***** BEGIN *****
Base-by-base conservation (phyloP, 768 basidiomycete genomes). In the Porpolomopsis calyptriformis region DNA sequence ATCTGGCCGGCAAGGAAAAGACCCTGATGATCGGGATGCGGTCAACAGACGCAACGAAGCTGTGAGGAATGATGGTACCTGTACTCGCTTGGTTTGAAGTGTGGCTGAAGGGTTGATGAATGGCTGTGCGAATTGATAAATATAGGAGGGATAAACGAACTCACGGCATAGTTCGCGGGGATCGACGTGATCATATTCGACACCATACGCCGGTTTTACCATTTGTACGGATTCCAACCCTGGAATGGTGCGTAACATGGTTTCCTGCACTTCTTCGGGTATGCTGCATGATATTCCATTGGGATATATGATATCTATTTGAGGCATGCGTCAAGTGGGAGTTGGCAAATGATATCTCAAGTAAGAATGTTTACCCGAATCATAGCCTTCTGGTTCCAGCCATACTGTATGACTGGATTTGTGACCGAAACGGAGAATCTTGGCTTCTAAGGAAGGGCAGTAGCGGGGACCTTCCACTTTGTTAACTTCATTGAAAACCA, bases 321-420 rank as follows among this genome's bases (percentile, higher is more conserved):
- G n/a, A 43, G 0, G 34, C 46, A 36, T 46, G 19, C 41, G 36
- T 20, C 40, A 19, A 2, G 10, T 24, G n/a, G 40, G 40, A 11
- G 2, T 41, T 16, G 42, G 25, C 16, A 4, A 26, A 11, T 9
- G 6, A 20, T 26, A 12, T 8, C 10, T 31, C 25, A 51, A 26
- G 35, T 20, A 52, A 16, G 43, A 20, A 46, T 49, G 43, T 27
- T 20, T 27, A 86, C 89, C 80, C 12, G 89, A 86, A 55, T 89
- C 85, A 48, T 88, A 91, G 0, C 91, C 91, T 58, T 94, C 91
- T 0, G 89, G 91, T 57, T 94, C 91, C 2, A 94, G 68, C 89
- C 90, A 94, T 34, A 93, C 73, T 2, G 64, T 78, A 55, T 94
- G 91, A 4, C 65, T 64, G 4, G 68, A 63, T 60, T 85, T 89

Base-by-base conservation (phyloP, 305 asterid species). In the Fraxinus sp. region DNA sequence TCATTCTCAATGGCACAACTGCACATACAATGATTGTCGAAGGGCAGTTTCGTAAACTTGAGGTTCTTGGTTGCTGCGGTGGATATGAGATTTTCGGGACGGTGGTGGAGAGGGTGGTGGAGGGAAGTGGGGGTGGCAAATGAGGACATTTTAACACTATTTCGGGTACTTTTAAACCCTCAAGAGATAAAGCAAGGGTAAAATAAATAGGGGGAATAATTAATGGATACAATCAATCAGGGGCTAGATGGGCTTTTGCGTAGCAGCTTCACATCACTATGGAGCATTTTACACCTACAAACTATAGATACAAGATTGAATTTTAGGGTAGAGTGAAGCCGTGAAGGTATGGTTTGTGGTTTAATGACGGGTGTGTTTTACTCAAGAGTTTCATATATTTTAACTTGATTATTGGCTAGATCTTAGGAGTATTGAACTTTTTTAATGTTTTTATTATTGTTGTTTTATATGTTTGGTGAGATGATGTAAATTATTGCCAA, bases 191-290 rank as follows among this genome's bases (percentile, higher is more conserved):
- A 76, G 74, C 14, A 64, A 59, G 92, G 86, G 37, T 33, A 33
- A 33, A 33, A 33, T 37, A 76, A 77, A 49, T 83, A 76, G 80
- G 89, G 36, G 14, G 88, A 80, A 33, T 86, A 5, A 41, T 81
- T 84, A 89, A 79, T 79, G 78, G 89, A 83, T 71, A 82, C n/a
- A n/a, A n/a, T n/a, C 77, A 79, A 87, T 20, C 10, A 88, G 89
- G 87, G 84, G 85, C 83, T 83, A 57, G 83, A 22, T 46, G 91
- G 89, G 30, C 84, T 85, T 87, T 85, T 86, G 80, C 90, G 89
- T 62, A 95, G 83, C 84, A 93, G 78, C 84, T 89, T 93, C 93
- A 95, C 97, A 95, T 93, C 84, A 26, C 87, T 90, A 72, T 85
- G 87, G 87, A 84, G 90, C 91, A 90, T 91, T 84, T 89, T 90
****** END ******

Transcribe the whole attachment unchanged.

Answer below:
Base-by-base conservation (phyloP, 768 basidiomycete genomes). In the Porpolomopsis calyptriformis region DNA sequence ATCTGGCCGGCAAGGAAAAGACCCTGATGATCGGGATGCGGTCAACAGACGCAACGAAGCTGTGAGGAATGATGGTACCTGTACTCGCTTGGTTTGAAGTGTGGCTGAAGGGTTGATGAATGGCTGTGCGAATTGATAAATATAGGAGGGATAAACGAACTCACGGCATAGTTCGCGGGGATCGACGTGATCATATTCGACACCATACGCCGGTTTTACCATTTGTACGGATTCCAACCCTGGAATGGTGCGTAACATGGTTTCCTGCACTTCTTCGGGTATGCTGCATGATATTCCATTGGGATATATGATATCTATTTGAGGCATGCGTCAAGTGGGAGTTGGCAAATGATATCTCAAGTAAGAATGTTTACCCGAATCATAGCCTTCTGGTTCCAGCCATACTGTATGACTGGATTTGTGACCGAAACGGAGAATCTTGGCTTCTAAGGAAGGGCAGTAGCGGGGACCTTCCACTTTGTTAACTTCATTGAAAACCA, bases 321-420 rank as follows among this genome's bases (percentile, higher is more conserved):
- G n/a, A 43, G 0, G 34, C 46, A 36, T 46, G 19, C 41, G 36
- T 20, C 40, A 19, A 2, G 10, T 24, G n/a, G 40, G 40, A 11
- G 2, T 41, T 16, G 42, G 25, C 16, A 4, A 26, A 11, T 9
- G 6, A 20, T 26, A 12, T 8, C 10, T 31, C 25, A 51, A 26
- G 35, T 20, A 52, A 16, G 43, A 20, A 46, T 49, G 43, T 27
- T 20, T 27, A 86, C 89, C 80, C 12, G 89, A 86, A 55, T 89
- C 85, A 48, T 88, A 91, G 0, C 91, C 91, T 58, T 94, C 91
- T 0, G 89, G 91, T 57, T 94, C 91, C 2, A 94, G 68, C 89
- C 90, A 94, T 34, A 93, C 73, T 2, G 64, T 78, A 55, T 94
- G 91, A 4, C 65, T 64, G 4, G 68, A 63, T 60, T 85, T 89

Base-by-base conservation (phyloP, 305 asterid species). In the Fraxinus sp. region DNA sequence TCATTCTCAATGGCACAACTGCACATACAATGATTGTCGAAGGGCAGTTTCGTAAACTTGAGGTTCTTGGTTGCTGCGGTGGATATGAGATTTTCGGGACGGTGGTGGAGAGGGTGGTGGAGGGAAGTGGGGGTGGCAAATGAGGACATTTTAACACTATTTCGGGTACTTTTAAACCCTCAAGAGATAAAGCAAGGGTAAAATAAATAGGGGGAATAATTAATGGATACAATCAATCAGGGGCTAGATGGGCTTTTGCGTAGCAGCTTCACATCACTATGGAGCATTTTACACCTACAAACTATAGATACAAGATTGAATTTTAGGGTAGAGTGAAGCCGTGAAGGTATGGTTTGTGGTTTAATGACGGGTGTGTTTTACTCAAGAGTTTCATATATTTTAACTTGATTATTGGCTAGATCTTAGGAGTATTGAACTTTTTTAATGTTTTTATTATTGTTGTTTTATATGTTTGGTGAGATGATGTAAATTATTGCCAA, bases 191-290 rank as follows among this genome's bases (percentile, higher is more conserved):
- A 76, G 74, C 14, A 64, A 59, G 92, G 86, G 37, T 33, A 33
- A 33, A 33, A 33, T 37, A 76, A 77, A 49, T 83, A 76, G 80
- G 89, G 36, G 14, G 88, A 80, A 33, T 86, A 5, A 41, T 81
- T 84, A 89, A 79, T 79, G 78, G 89, A 83, T 71, A 82, C n/a
- A n/a, A n/a, T n/a, C 77, A 79, A 87, T 20, C 10, A 88, G 89
- G 87, G 84, G 85, C 83, T 83, A 57, G 83, A 22, T 46, G 91
- G 89, G 30, C 84, T 85, T 87, T 85, T 86, G 80, C 90, G 89
- T 62, A 95, G 83, C 84, A 93, G 78, C 84, T 89, T 93, C 93
- A 95, C 97, A 95, T 93, C 84, A 26, C 87, T 90, A 72, T 85
- G 87, G 87, A 84, G 90, C 91, A 90, T 91, T 84, T 89, T 90